Here is the note that I emailed to the other parents of Cade’s soccer team this weekend:
Dear Fellow Parents,
I’m sort of glad that I had to miss the boys’ game on Saturday, because I would have experienced first-hand my worst nightmare: forgetting treats. This way, I only had to experience the horror after the fact, when my husband called with the news.
I’m so sorry! I hope your boys endured the trauma, but please tell them that Cade WILL be bringing a special treat on Wed. to try and make up for it. 🙂
With much chagrin,
Cade’s Mom (Shannon)
Several moms wrote back, saying the boys had, indeed, survived. One mom said, “everyone had that stunned ‘Uh-oh…I think maybe it’s me‘ look on their faces.” And I would’ve, too. Only this time it was me!
But I have a rule about guilt. I used to mentally slap myself around for hours and days and months over things like:
- forgetting the pink lemonade for the 3rd grade Valentine’s party
- calling a guy “Mark” for the third time (when Mark was the guy she used to date)
- failing to notice the ‘black tie’ detail on the invitation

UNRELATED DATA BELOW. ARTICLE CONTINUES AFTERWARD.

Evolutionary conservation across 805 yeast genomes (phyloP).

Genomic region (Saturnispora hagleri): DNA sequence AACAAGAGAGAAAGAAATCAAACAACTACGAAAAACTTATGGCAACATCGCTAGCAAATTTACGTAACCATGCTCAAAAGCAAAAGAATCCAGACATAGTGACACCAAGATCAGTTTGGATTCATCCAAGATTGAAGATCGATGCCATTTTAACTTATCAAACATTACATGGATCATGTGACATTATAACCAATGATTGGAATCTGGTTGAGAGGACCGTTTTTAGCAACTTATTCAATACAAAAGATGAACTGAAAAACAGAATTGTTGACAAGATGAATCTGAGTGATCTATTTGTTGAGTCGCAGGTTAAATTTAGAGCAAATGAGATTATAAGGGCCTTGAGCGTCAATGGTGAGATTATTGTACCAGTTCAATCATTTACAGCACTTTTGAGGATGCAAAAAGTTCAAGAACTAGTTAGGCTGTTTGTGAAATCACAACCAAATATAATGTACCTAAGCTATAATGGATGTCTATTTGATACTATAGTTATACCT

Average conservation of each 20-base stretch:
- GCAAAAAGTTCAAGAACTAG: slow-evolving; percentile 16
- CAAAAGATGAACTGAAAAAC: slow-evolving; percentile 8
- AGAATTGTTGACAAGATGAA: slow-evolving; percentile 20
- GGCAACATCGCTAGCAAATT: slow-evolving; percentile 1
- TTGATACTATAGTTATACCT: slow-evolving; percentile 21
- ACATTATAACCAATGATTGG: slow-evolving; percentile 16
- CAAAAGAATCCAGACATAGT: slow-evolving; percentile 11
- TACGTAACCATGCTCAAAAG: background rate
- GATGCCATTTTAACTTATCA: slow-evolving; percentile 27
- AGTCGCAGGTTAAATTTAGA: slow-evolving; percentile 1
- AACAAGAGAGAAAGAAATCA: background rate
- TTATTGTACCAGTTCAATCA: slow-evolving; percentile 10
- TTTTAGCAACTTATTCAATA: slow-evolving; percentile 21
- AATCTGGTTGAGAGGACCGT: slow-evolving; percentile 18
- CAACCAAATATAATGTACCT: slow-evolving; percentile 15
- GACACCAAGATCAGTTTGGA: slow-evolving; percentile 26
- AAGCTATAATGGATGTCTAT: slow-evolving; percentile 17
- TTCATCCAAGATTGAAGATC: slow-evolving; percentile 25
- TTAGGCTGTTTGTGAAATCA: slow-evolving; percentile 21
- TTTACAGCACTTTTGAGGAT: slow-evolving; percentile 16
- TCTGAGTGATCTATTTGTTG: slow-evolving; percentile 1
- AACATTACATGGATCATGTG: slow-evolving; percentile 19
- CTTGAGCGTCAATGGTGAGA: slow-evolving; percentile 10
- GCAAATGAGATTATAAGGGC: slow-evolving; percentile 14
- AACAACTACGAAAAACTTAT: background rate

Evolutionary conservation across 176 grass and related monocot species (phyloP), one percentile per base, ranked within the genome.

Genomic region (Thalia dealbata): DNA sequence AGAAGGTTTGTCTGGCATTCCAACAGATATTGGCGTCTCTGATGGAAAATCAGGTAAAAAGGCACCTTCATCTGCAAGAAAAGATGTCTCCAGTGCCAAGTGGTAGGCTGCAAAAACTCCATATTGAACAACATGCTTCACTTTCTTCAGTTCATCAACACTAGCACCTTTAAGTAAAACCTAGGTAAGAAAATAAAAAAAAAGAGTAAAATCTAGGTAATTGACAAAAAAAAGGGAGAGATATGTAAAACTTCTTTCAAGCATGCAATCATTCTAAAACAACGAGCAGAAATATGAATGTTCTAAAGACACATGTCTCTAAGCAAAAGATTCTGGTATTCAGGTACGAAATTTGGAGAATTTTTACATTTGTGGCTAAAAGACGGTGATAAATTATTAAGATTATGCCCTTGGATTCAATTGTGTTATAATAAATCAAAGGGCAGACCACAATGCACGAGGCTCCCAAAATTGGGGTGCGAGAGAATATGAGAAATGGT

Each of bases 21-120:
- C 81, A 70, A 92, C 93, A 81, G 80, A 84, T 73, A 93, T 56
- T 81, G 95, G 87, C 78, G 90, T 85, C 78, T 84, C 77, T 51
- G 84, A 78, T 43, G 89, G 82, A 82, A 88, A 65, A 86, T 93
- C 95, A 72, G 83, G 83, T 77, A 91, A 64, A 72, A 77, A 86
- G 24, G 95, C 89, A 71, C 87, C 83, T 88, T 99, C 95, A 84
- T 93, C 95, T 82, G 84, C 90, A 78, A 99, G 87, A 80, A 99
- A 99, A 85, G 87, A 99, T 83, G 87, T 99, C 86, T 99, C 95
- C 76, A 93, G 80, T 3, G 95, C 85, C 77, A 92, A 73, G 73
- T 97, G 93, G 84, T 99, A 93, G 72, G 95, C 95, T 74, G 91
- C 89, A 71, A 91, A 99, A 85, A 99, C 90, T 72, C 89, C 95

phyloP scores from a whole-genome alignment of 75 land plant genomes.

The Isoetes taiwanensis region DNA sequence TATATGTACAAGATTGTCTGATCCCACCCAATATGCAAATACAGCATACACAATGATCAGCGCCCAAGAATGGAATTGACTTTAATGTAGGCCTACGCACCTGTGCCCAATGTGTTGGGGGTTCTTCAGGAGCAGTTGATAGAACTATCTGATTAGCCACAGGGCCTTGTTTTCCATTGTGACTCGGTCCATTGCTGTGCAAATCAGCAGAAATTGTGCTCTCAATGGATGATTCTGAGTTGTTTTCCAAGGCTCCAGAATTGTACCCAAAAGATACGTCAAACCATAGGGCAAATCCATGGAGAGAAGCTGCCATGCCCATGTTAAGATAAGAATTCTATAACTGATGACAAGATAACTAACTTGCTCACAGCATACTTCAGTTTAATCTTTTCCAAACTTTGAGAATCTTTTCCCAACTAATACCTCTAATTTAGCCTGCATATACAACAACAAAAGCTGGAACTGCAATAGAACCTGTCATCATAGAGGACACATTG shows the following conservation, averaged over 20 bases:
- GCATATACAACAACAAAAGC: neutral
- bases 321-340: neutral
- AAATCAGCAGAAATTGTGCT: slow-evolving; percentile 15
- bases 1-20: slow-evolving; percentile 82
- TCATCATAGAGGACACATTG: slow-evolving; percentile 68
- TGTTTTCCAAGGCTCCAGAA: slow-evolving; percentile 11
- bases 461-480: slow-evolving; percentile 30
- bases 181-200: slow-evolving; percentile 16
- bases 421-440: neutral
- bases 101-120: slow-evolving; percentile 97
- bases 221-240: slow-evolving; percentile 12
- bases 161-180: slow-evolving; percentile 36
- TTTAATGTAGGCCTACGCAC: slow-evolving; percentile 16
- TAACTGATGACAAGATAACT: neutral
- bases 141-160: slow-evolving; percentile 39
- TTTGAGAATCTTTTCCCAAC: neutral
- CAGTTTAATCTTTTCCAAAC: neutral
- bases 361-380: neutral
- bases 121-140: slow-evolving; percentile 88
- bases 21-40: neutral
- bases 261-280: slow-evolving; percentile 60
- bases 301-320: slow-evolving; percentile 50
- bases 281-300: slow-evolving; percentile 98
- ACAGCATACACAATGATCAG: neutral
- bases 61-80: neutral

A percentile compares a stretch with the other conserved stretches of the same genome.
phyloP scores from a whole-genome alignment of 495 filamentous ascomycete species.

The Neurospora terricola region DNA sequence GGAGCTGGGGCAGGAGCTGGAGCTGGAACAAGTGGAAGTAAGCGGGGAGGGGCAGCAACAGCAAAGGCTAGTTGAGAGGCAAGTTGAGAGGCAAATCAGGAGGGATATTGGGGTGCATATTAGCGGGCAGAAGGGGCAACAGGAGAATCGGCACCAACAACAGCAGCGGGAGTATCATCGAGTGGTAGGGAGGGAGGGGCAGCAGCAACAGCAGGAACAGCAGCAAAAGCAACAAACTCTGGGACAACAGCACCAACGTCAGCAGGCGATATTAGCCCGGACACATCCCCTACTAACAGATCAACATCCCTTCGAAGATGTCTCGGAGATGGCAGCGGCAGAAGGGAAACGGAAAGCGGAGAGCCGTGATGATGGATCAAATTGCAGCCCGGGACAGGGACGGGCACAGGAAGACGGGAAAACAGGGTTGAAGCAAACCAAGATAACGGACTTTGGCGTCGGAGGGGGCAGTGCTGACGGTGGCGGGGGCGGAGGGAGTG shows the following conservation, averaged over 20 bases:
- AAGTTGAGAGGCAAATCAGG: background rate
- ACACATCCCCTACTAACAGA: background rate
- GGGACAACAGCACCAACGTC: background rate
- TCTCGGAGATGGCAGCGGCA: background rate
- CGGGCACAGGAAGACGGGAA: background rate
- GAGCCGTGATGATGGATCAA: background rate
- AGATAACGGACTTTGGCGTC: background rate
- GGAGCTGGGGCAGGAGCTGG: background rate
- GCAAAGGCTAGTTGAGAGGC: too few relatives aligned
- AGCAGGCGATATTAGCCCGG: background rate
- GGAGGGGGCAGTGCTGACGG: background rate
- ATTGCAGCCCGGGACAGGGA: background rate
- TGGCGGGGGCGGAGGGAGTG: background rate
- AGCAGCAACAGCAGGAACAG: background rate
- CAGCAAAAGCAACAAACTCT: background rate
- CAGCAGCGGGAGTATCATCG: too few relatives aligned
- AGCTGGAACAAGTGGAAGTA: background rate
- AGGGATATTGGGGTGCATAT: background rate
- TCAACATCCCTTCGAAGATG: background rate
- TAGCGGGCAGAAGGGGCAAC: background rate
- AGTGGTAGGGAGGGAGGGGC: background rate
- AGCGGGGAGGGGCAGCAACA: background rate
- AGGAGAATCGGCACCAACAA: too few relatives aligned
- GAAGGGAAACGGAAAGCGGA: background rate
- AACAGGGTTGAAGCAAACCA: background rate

But I realized that my horrified groaning and ranting (all private expressions, after-the-fact, of course) were less about the people I had failed or dishonored and more about me–about my pride and what people might think.
Then I realized that my humiliation and grief was actually pride. Do I really think that I will never make a mistake? That I’m above such brain glitches?
So, here’s my rule: If I am mostly upset about how my mistake made me look, I don’t allow myself more than 10 minutes of woulda-coulda-shoulda type thinking. If I know that my intentions were good, I do what I can to rectify the situation (like, pour some red dye in water to make it look like pink lemonade, etc.) and move on.
In this case, I sent an email to some parents and bought some Little Debbie snack cakes. Done. On to more important things… like thinking about others rather than obsessing over myself.